The Shame of Fake Dinos


What if a third of “known” dino species never really existed?

What’s a little kid to do with all those different dinos he can identify on sight?

“…The lean and graceful Nanotyrannus is one strong example. Thought to be a smaller relative of T. rex, the supposed species is now considered by many experts to be based on a misidentified fossil of a juvenile T. rex.

The purported Nanotyrannus fossils have the look of a teenage T. rex, Horner said in the new documentary. That’s because T. rex’s skull changed dramatically as it grew, he said.

The skull morphed from an elongated shape to the more familiar, short snout and jaw, which could take in large quantities of food.

But the smoking gun, Horner said, was the discovery of a dinosaur between the size of an adult T. rex and Nanotyrannus.

Nanotyrannus—actually a young T. rex in Horner’s view—had 17 lower-jaw teeth, and an adult T. rex had 12.

The midsize dinosaur had 14 lower-jaw teeth—suggesting that it was also a young T. rex, and that tyrannosaurs gradually traded their smaller, blade-like teeth for fewer bone-crushing grinders in adulthood…Hans-Dieter Sues, a paleontologist at the National Museum of Natural History in Washington, D.C, said that scientists discovered in the 1970s that some duck-billed dinosaur species were in fact animals in different stages of maturity—representing a smaller number of species.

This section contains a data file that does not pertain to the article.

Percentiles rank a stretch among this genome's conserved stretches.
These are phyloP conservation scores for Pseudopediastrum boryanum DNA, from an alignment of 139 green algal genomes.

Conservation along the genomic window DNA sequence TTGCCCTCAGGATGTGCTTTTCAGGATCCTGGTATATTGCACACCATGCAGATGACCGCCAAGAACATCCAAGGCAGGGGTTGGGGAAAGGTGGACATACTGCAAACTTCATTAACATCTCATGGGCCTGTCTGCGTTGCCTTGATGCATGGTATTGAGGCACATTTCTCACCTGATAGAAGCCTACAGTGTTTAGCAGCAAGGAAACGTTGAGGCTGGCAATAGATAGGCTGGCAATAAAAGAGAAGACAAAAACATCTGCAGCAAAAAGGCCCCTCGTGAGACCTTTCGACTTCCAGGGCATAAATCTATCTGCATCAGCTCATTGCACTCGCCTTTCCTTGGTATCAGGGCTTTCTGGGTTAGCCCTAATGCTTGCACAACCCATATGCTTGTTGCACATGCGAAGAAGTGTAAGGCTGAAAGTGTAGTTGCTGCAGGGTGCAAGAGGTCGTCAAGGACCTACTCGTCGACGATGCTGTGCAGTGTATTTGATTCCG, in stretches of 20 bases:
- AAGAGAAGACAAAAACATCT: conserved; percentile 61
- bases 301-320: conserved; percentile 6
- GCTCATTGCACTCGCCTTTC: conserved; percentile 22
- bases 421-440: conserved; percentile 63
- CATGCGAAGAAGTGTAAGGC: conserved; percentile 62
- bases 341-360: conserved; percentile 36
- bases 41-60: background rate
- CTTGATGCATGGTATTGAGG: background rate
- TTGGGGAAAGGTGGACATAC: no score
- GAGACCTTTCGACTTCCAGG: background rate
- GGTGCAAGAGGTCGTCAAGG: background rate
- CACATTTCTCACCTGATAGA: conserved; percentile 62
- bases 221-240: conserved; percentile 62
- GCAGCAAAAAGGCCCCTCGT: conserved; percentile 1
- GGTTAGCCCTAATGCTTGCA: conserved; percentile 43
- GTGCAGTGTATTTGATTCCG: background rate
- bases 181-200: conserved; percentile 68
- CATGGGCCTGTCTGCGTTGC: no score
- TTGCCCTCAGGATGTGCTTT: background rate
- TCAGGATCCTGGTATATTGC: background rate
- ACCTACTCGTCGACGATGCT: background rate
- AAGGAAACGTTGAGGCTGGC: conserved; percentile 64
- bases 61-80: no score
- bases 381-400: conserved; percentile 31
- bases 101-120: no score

Sues, who was not involved in the new research, agrees that some dinosaur species from the late Cretaceous may prove to be juveniles of other species.

“Many dinosaurs—just like many present-day vertebrates—changed a lot in their appearance as they grew up,” he said.

But “some of [these] conclusions are controversial,” Sues cautioned, adding that the idea that up to a third of all species may be reclassified is an exaggeration.

In fact, Sues suspects that a second wave of dinosaur extinction is unlikely—unless, that is, fossil hunters hit the jackpot.

“Testing such hypotheses is difficult,” he said, because “it requires more fossil material than is currently available.”…”